Riding around San Francisco I’ve noticed a difference between women and men on my daily routes. Put in the starkest possible terms, the difference is that women follow traffic rules. It’s not true for everyone, but as a percentages game, if you’re wondering whether a rider in San Francisco will stop at a red light, the odds are pretty good that she will and he won’t.
I am one of the tedious people; I stop at red lights and stop signs. It doesn’t seem to slow me down much compared to the people buzzing through them—I always catch up to them by the next intersection—and I figure the extra margin of safety is worth starting and stopping more often. I understand why some people don’t; it is beyond tiresome to be honked at regularly by drivers behind me who did not expect or want me to stop at traffic signals, which happens at least once a week. But I guess I’m just a slave to authority. Plus I figure I have my hands full already dealing with the thousands of drivers in this city who think they have the right of way when they’re turning left at an intersection and my bike is going straight in the opposite direction. Which for the record, they don’t. So if you’re in a car and wondering why I don’t just go already when the light turns green, now you know.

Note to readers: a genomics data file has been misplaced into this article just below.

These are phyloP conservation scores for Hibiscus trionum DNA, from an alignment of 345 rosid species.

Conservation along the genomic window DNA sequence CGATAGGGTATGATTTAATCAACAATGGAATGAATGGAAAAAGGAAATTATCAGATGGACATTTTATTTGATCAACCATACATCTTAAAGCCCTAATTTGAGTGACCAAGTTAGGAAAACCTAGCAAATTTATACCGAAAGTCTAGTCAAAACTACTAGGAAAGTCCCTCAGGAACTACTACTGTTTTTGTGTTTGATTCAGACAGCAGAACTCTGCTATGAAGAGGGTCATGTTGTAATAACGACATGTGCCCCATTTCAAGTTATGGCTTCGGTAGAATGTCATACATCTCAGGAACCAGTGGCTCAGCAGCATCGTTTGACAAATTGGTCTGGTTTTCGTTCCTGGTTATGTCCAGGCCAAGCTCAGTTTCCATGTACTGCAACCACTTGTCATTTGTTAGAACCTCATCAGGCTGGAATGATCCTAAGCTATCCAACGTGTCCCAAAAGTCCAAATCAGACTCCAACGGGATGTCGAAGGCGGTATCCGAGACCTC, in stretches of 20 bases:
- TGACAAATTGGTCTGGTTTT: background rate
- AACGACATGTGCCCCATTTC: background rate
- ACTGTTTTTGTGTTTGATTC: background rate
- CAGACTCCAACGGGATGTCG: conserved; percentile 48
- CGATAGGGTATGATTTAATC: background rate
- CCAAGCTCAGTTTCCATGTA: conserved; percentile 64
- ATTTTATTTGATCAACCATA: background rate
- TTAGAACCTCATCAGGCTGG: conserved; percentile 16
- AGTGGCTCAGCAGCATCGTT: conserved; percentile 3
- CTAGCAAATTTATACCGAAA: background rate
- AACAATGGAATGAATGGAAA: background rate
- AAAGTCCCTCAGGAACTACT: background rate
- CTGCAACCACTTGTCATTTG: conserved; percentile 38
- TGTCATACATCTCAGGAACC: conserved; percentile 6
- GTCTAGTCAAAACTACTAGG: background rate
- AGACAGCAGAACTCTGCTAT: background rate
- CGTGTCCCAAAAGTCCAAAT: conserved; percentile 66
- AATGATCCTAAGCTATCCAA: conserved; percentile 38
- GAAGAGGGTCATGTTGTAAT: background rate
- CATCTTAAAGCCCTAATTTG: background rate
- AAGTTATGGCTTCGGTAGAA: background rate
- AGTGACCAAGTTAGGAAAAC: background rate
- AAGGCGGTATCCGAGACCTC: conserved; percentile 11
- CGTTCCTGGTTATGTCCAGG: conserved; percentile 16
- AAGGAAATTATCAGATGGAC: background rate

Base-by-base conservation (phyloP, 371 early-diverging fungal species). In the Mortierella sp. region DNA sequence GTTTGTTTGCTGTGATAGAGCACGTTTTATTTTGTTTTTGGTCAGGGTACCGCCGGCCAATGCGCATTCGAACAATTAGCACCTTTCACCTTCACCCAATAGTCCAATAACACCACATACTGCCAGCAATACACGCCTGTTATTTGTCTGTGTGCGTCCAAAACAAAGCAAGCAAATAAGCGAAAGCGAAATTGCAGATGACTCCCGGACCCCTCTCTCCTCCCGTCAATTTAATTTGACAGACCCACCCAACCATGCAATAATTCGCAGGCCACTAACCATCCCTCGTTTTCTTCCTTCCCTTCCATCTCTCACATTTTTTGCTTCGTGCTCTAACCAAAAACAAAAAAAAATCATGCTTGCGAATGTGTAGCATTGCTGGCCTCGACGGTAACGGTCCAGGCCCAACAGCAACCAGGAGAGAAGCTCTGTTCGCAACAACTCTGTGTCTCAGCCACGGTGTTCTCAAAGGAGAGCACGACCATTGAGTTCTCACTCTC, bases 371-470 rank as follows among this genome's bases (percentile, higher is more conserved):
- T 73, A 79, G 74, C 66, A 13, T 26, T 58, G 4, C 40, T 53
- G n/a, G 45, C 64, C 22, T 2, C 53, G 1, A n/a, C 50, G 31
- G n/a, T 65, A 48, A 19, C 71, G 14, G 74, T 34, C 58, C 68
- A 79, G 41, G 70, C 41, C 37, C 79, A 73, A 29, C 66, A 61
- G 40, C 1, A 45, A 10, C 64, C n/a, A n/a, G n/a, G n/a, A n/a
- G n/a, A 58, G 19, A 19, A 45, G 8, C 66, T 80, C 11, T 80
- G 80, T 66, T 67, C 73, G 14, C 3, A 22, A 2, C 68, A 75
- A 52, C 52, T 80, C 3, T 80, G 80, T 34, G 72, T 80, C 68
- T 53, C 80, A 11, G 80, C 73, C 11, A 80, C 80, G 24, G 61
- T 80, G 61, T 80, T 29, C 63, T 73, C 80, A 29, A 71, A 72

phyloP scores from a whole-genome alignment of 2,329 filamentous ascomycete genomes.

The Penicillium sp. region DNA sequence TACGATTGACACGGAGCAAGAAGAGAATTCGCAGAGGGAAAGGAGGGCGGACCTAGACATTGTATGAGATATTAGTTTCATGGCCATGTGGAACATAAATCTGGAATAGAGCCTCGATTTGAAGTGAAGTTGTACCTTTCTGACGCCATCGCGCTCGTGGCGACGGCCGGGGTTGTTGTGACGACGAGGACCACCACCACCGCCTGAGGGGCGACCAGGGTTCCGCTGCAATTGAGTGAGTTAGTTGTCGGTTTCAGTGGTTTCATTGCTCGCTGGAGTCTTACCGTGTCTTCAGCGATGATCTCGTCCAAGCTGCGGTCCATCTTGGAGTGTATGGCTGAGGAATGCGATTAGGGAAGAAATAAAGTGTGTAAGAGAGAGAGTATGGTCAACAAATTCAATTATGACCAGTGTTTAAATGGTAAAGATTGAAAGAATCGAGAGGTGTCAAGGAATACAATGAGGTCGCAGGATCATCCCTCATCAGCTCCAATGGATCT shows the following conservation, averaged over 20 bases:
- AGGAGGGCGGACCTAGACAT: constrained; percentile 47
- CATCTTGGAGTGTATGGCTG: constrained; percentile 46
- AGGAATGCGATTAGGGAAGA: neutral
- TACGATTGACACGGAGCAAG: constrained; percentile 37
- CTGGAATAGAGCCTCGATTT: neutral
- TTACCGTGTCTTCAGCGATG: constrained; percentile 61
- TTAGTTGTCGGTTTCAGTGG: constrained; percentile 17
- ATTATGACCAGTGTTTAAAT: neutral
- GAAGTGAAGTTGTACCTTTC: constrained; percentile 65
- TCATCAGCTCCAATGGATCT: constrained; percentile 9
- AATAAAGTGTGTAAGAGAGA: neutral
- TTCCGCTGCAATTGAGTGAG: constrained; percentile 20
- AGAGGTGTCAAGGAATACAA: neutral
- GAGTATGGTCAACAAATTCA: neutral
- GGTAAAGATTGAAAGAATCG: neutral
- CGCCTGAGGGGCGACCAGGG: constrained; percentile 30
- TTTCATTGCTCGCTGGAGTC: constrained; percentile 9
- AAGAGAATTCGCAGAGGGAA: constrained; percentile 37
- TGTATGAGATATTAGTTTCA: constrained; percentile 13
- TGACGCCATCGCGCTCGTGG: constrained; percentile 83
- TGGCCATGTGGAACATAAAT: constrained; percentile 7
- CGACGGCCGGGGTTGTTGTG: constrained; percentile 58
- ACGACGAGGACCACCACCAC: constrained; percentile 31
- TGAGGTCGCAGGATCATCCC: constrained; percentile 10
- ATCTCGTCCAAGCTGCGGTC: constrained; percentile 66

Sometimes I am simply appalled what I see. Last week while riding to work I ended up behind a man on an Xtracycle with, yes, a child seat and stoker bars on the deck, but thankfully, no kids on board at the time. He jumped every red light on our route, but sadly never got far enough ahead of me that I didn’t have to see him anymore. While he was running one red light, the driver of a pickup truck that had started to cross the intersection on the green braked suddenly as he popped out. “What the hell do you think you’re doing?!?” Xtracycle dad screamed at the driver. At the next red light, he actually stopped, but only to take a drink of water and spit it out onto the car stopped next to him. It was closest thing to bicycle road rage I’ve ever seen, and it was deeply unnerving to think that this man rode with children.
The next day I rode the same route behind a woman in the full roadie kit. Unlike the dad on the Xtracycle, she stopped at every red light, occasionally sighing like I do when men on bikes jumped past us to run the red light. Then she’d calmly reel them before we reached the next light (I usually ride this street with the electric assist turned off, but I was so interested that I turned it on to keep up with her).
I have days when every intersection is like this. I stop at a red light, and if there are any women on bikes nearby, they stop too. If there are men on bikes nearby (unless they happen to be my husband), they blow through the red. Then I catch up with them at the next intersection and we do the same thing all over again. What on earth do you think you’re gaining? I think. Why is this difference so gendered? I wonder. But there it is.